Lyme disease is indeed a very threatening one, as described if left untreated it can lead to some very serious problems and cause death in some cases. However there are some herbs and plant extracts found in rainforest that can help fight this disease, my aunt uses and swears by it.

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LC24 said on 03 April 2014

lynnl - 03 February 2014

Sorry to hear that your husband is so poorly. Have you tried Lyme Disease Action?

You can find some very good support groups on Facebook also xx

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Steven Hanstock said on 02 April 2014

Our daughter is suffering from what we assume is Lyme, however she can't get confirmation and hence, treatment because Public Health England (PHE) refuse to complete the necessary testing requested by her GP. Researching Lyme demonstrates an unbelievably blasé and down-right purposeful ignorance of Lyme by the NHS. There are some hundreds of people out there with similar horror stories where NHS doctors in what I can only assume to be sheer ignorance, assume the patient is suffering from a psychiatric disorder!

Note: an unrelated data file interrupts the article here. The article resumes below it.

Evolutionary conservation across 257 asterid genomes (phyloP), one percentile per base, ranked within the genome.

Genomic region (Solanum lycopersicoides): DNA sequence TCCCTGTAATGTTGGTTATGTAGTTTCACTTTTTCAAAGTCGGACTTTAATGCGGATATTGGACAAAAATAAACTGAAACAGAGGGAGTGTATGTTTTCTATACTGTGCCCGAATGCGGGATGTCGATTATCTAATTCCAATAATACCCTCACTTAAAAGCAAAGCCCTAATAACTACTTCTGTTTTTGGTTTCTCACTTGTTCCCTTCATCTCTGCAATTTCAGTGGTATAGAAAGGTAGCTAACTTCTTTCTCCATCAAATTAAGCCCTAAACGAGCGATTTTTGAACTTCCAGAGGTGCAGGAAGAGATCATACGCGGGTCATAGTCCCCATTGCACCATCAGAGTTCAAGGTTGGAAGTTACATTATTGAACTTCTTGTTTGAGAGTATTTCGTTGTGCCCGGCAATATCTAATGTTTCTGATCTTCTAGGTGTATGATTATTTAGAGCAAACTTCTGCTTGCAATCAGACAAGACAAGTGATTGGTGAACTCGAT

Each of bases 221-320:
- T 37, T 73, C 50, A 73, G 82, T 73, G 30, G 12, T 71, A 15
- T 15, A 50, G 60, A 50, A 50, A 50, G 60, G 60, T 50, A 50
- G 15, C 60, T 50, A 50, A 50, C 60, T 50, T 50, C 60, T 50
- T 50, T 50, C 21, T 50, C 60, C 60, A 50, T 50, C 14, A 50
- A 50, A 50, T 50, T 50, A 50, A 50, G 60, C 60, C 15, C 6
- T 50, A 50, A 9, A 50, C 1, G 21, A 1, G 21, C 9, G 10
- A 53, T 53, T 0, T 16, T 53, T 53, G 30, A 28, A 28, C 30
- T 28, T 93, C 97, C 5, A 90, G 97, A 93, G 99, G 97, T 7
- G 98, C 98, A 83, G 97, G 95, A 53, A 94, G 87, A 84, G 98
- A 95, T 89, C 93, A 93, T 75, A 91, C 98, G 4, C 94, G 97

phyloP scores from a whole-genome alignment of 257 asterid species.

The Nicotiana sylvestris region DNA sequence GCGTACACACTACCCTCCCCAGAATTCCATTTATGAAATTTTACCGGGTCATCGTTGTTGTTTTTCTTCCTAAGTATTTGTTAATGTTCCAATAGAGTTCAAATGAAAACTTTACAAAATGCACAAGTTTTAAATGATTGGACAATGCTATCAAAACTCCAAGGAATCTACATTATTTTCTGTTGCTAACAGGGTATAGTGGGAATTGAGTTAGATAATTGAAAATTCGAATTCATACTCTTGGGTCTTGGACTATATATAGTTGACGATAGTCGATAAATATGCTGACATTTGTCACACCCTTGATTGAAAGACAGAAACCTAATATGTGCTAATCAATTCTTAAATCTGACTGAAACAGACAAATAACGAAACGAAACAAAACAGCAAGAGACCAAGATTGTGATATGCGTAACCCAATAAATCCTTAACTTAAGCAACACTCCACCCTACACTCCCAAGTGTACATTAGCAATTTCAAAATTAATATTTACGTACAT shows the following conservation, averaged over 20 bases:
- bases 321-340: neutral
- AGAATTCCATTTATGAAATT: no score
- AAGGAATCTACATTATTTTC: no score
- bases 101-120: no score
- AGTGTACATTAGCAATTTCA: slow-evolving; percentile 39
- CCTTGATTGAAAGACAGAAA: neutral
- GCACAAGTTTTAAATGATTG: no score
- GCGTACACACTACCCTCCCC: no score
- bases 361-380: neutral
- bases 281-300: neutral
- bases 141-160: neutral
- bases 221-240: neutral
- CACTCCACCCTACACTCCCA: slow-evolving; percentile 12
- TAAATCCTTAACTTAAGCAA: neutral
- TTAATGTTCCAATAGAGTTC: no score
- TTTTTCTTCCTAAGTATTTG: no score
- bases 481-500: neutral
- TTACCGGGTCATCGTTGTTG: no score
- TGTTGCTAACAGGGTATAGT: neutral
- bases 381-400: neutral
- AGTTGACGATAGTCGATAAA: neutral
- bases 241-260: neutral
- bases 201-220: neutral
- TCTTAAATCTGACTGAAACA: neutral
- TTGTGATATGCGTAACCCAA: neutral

Its interesting that we see no responses or comments from the medical profession on this subject is it not?

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novictim said on 28 March 2014